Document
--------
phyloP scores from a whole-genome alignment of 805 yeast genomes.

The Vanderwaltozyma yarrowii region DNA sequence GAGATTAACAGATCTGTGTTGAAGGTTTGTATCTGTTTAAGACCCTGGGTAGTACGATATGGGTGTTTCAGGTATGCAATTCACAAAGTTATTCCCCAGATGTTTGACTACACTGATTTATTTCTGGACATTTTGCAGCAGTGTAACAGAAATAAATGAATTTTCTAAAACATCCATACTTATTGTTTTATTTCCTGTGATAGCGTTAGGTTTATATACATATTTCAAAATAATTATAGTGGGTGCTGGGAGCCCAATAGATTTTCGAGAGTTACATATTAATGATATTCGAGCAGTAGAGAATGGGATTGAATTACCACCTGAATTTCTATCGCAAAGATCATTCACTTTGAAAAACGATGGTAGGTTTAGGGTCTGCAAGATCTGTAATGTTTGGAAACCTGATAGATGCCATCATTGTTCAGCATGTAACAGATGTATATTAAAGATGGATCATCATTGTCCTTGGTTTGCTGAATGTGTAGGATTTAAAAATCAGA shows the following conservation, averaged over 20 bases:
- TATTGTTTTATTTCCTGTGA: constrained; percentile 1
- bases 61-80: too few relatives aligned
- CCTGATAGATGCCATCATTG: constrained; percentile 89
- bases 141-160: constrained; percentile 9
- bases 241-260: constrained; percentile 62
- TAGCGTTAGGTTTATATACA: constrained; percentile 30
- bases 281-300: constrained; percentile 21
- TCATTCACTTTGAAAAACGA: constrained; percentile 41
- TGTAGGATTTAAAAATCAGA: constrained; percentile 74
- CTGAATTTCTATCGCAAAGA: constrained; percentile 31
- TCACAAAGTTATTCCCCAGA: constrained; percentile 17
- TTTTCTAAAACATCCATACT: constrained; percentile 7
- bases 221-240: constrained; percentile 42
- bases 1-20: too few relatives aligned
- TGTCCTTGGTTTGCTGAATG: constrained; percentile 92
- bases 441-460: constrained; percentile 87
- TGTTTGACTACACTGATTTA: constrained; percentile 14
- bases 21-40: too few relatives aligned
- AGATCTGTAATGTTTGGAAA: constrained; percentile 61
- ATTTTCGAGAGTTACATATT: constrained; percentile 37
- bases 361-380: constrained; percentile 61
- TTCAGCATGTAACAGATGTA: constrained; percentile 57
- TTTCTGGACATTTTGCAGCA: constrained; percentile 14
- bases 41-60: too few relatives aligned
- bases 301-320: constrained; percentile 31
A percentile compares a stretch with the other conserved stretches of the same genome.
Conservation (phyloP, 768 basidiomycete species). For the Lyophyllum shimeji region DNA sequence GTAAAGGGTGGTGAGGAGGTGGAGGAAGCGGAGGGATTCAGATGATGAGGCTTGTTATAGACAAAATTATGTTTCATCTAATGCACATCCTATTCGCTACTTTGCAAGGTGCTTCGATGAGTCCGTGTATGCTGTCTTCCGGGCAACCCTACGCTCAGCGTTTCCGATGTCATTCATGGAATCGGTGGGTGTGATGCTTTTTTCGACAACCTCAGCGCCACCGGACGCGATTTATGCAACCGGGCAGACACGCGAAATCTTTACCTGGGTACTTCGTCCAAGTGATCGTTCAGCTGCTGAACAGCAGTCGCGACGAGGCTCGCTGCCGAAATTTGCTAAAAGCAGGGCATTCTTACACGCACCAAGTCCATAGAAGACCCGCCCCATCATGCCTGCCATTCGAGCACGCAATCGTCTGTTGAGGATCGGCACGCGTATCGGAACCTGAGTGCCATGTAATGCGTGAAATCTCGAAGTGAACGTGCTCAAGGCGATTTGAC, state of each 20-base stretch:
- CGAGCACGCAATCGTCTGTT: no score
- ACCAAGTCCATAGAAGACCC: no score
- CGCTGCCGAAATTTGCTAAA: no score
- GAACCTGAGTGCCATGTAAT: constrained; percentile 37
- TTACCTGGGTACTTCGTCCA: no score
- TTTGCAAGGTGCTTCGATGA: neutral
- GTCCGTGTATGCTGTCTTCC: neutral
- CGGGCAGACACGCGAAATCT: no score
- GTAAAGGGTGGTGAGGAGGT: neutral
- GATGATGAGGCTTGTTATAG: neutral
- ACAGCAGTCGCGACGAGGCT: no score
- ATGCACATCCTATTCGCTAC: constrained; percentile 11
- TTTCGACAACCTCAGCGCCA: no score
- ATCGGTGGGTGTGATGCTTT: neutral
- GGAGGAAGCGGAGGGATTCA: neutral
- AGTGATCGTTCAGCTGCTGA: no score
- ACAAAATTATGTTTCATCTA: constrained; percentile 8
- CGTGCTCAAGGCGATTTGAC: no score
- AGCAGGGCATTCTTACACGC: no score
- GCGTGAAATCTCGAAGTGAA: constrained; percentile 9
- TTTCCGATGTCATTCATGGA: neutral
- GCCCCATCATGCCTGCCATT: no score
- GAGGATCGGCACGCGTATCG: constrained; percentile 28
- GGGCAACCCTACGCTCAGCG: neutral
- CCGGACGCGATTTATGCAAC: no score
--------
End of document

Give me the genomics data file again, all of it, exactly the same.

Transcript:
phyloP scores from a whole-genome alignment of 805 yeast genomes.

The Vanderwaltozyma yarrowii region DNA sequence GAGATTAACAGATCTGTGTTGAAGGTTTGTATCTGTTTAAGACCCTGGGTAGTACGATATGGGTGTTTCAGGTATGCAATTCACAAAGTTATTCCCCAGATGTTTGACTACACTGATTTATTTCTGGACATTTTGCAGCAGTGTAACAGAAATAAATGAATTTTCTAAAACATCCATACTTATTGTTTTATTTCCTGTGATAGCGTTAGGTTTATATACATATTTCAAAATAATTATAGTGGGTGCTGGGAGCCCAATAGATTTTCGAGAGTTACATATTAATGATATTCGAGCAGTAGAGAATGGGATTGAATTACCACCTGAATTTCTATCGCAAAGATCATTCACTTTGAAAAACGATGGTAGGTTTAGGGTCTGCAAGATCTGTAATGTTTGGAAACCTGATAGATGCCATCATTGTTCAGCATGTAACAGATGTATATTAAAGATGGATCATCATTGTCCTTGGTTTGCTGAATGTGTAGGATTTAAAAATCAGA shows the following conservation, averaged over 20 bases:
- TATTGTTTTATTTCCTGTGA: constrained; percentile 1
- bases 61-80: too few relatives aligned
- CCTGATAGATGCCATCATTG: constrained; percentile 89
- bases 141-160: constrained; percentile 9
- bases 241-260: constrained; percentile 62
- TAGCGTTAGGTTTATATACA: constrained; percentile 30
- bases 281-300: constrained; percentile 21
- TCATTCACTTTGAAAAACGA: constrained; percentile 41
- TGTAGGATTTAAAAATCAGA: constrained; percentile 74
- CTGAATTTCTATCGCAAAGA: constrained; percentile 31
- TCACAAAGTTATTCCCCAGA: constrained; percentile 17
- TTTTCTAAAACATCCATACT: constrained; percentile 7
- bases 221-240: constrained; percentile 42
- bases 1-20: too few relatives aligned
- TGTCCTTGGTTTGCTGAATG: constrained; percentile 92
- bases 441-460: constrained; percentile 87
- TGTTTGACTACACTGATTTA: constrained; percentile 14
- bases 21-40: too few relatives aligned
- AGATCTGTAATGTTTGGAAA: constrained; percentile 61
- ATTTTCGAGAGTTACATATT: constrained; percentile 37
- bases 361-380: constrained; percentile 61
- TTCAGCATGTAACAGATGTA: constrained; percentile 57
- TTTCTGGACATTTTGCAGCA: constrained; percentile 14
- bases 41-60: too few relatives aligned
- bases 301-320: constrained; percentile 31
A percentile compares a stretch with the other conserved stretches of the same genome.
Conservation (phyloP, 768 basidiomycete species). For the Lyophyllum shimeji region DNA sequence GTAAAGGGTGGTGAGGAGGTGGAGGAAGCGGAGGGATTCAGATGATGAGGCTTGTTATAGACAAAATTATGTTTCATCTAATGCACATCCTATTCGCTACTTTGCAAGGTGCTTCGATGAGTCCGTGTATGCTGTCTTCCGGGCAACCCTACGCTCAGCGTTTCCGATGTCATTCATGGAATCGGTGGGTGTGATGCTTTTTTCGACAACCTCAGCGCCACCGGACGCGATTTATGCAACCGGGCAGACACGCGAAATCTTTACCTGGGTACTTCGTCCAAGTGATCGTTCAGCTGCTGAACAGCAGTCGCGACGAGGCTCGCTGCCGAAATTTGCTAAAAGCAGGGCATTCTTACACGCACCAAGTCCATAGAAGACCCGCCCCATCATGCCTGCCATTCGAGCACGCAATCGTCTGTTGAGGATCGGCACGCGTATCGGAACCTGAGTGCCATGTAATGCGTGAAATCTCGAAGTGAACGTGCTCAAGGCGATTTGAC, state of each 20-base stretch:
- CGAGCACGCAATCGTCTGTT: no score
- ACCAAGTCCATAGAAGACCC: no score
- CGCTGCCGAAATTTGCTAAA: no score
- GAACCTGAGTGCCATGTAAT: constrained; percentile 37
- TTACCTGGGTACTTCGTCCA: no score
- TTTGCAAGGTGCTTCGATGA: neutral
- GTCCGTGTATGCTGTCTTCC: neutral
- CGGGCAGACACGCGAAATCT: no score
- GTAAAGGGTGGTGAGGAGGT: neutral
- GATGATGAGGCTTGTTATAG: neutral
- ACAGCAGTCGCGACGAGGCT: no score
- ATGCACATCCTATTCGCTAC: constrained; percentile 11
- TTTCGACAACCTCAGCGCCA: no score
- ATCGGTGGGTGTGATGCTTT: neutral
- GGAGGAAGCGGAGGGATTCA: neutral
- AGTGATCGTTCAGCTGCTGA: no score
- ACAAAATTATGTTTCATCTA: constrained; percentile 8
- CGTGCTCAAGGCGATTTGAC: no score
- AGCAGGGCATTCTTACACGC: no score
- GCGTGAAATCTCGAAGTGAA: constrained; percentile 9
- TTTCCGATGTCATTCATGGA: neutral
- GCCCCATCATGCCTGCCATT: no score
- GAGGATCGGCACGCGTATCG: constrained; percentile 28
- GGGCAACCCTACGCTCAGCG: neutral
- CCGGACGCGATTTATGCAAC: no score